From The Desk Of The High Llamas’ Sean O’Hagan: Cabane Music

It might seem unusual, at first: British folk/pop auteur Sean O’Hagan padding Here Come The Rattling Trees—his latest outing as bandleader of the High Llamas—with several breezy musical snippets that work as either introductions or codas to delicate, fully realized songs. But in fact, the project first coalesced as a narrative the singer scripted about his South London neighborhood of Peckham, where a local working-class recreation center was being threatened by snooty gentrification. But it quickly morphed into a full-scale production that he staged at a Covent Garden theater—hence the inclusion of rising and descending motifs. O’Hagan will be guest editing all week. Read our new High Llamas feature.


O’Hagan: I first met Thomas Van Cottom maybe nine years ago. He had an enigmatic and wonderfully unique band with Aurélie Muller called Soy Un Caballo. The couple from Bruxelles worked with a small close circle of musicians from the city to create a European song form which danced between Françoise Hardy and an American highway. I was asked along with my old friend Charlie Francis to help produce their debut and, as it turned out, only record. Thomas’ idiosyncratic open-tuned writing and Aurélie’s sublime voice and bass playing combined to create something timeless.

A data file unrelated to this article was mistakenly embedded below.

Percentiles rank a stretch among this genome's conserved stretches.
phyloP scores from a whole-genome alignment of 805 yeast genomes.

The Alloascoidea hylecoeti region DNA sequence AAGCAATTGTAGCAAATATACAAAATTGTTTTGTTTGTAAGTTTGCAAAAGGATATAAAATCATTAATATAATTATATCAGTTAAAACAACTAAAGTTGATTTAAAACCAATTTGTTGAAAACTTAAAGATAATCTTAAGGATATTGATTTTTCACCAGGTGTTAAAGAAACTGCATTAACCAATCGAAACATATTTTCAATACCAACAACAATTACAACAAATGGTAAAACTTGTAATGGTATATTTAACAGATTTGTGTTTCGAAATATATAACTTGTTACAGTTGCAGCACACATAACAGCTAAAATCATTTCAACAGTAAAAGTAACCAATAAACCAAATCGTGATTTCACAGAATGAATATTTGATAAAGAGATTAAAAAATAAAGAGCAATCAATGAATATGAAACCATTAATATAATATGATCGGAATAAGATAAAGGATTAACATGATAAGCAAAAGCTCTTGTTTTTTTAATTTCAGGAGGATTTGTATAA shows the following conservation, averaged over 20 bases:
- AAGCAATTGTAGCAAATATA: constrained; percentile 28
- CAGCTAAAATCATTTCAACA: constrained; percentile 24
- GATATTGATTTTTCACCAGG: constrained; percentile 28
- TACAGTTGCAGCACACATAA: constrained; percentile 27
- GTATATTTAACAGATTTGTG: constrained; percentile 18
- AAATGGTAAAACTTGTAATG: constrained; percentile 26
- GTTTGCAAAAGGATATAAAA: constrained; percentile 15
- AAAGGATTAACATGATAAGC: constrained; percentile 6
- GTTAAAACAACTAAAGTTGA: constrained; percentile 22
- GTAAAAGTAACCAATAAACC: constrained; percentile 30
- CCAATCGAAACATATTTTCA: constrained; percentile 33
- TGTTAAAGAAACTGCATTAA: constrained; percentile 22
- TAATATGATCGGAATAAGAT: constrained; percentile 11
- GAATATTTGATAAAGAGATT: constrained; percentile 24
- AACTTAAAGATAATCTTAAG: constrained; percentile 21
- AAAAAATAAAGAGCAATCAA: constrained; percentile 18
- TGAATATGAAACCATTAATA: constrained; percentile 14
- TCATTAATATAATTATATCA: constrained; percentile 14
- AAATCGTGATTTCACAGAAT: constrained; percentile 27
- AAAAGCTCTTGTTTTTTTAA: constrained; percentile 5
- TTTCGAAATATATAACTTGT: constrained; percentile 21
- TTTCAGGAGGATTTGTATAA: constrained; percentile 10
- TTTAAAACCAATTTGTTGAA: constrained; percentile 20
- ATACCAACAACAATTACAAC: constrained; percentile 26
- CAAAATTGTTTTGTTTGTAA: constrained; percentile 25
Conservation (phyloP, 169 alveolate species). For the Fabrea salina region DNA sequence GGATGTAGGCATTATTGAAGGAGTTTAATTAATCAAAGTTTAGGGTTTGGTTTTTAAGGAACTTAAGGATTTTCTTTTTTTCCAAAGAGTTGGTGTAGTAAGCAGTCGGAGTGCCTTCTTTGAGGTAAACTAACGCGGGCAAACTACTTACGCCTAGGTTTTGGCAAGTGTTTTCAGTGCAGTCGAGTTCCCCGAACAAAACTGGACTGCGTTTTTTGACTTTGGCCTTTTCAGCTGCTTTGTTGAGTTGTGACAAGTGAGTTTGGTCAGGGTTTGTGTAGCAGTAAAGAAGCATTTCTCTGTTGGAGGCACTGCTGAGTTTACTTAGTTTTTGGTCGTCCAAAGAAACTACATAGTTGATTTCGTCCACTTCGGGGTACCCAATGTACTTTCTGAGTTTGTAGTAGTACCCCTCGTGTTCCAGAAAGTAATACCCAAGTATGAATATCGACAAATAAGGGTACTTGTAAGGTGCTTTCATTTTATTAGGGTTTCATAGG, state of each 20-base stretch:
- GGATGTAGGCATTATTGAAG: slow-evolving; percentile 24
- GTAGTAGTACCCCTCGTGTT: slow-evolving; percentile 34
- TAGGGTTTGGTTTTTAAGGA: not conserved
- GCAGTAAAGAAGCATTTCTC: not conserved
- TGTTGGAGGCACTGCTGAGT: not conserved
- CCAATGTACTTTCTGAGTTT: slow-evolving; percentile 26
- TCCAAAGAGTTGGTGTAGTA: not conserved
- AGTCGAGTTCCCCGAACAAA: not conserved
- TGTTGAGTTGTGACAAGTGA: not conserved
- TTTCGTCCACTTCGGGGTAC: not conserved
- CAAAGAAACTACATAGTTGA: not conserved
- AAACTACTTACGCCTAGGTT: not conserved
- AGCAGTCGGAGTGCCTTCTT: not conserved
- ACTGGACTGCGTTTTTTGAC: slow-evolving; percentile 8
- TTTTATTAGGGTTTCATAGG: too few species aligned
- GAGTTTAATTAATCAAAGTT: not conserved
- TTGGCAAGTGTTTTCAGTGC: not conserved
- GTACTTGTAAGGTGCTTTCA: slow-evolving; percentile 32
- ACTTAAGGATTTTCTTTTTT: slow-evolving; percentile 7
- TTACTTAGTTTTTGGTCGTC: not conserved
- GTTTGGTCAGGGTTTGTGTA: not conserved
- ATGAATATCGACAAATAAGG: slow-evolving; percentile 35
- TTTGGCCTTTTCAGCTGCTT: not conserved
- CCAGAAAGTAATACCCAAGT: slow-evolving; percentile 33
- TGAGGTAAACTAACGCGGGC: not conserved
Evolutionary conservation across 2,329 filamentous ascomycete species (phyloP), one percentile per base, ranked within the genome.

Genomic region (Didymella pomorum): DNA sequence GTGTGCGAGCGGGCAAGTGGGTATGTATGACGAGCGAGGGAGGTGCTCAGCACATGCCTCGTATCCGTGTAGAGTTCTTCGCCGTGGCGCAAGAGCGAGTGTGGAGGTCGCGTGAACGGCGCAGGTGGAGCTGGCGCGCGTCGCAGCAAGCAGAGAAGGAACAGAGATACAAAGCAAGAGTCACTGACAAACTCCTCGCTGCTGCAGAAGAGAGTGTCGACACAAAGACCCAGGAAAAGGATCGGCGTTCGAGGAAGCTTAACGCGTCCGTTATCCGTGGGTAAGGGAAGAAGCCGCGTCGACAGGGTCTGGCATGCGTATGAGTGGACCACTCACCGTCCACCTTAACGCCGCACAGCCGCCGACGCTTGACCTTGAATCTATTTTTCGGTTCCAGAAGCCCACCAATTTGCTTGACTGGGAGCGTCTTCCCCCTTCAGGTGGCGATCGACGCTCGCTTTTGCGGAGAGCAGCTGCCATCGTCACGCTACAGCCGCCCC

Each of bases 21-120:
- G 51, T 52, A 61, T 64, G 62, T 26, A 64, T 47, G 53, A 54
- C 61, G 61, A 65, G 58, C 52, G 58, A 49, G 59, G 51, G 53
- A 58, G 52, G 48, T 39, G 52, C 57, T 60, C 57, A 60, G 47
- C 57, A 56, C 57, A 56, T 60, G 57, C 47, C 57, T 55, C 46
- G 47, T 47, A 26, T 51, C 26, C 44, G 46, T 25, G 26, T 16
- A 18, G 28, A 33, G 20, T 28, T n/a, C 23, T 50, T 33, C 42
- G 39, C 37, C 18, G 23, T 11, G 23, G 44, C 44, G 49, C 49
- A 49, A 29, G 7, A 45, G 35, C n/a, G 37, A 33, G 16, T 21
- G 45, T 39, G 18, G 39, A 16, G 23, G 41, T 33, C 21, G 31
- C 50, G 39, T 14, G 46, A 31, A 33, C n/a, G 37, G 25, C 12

Eight years on, Thomas and I teamed up again. After a break from music, Thomas came back with a manifesto of creativity. Thomas calls it Cabane music. Cabane is a collaboration of six or seven musicians from Belgium, England and the U.S. Thomas writes the songs, which require only two instruments plus strings and voices. So far, Bonnie Prince Billy, Kate Stables (This Is The Kit), Caroline Gabard (Boy And The Echo Choir) and I have joined Thomas on this venture. Cabane is music, photography, film making and seeks to draw on other creative activity on future projects. When I asked Thomas what he was trying to achieve with Cabane, he said he wanted to bring people together, almost beyond the structure of industry, more as a social experiment in creating new work.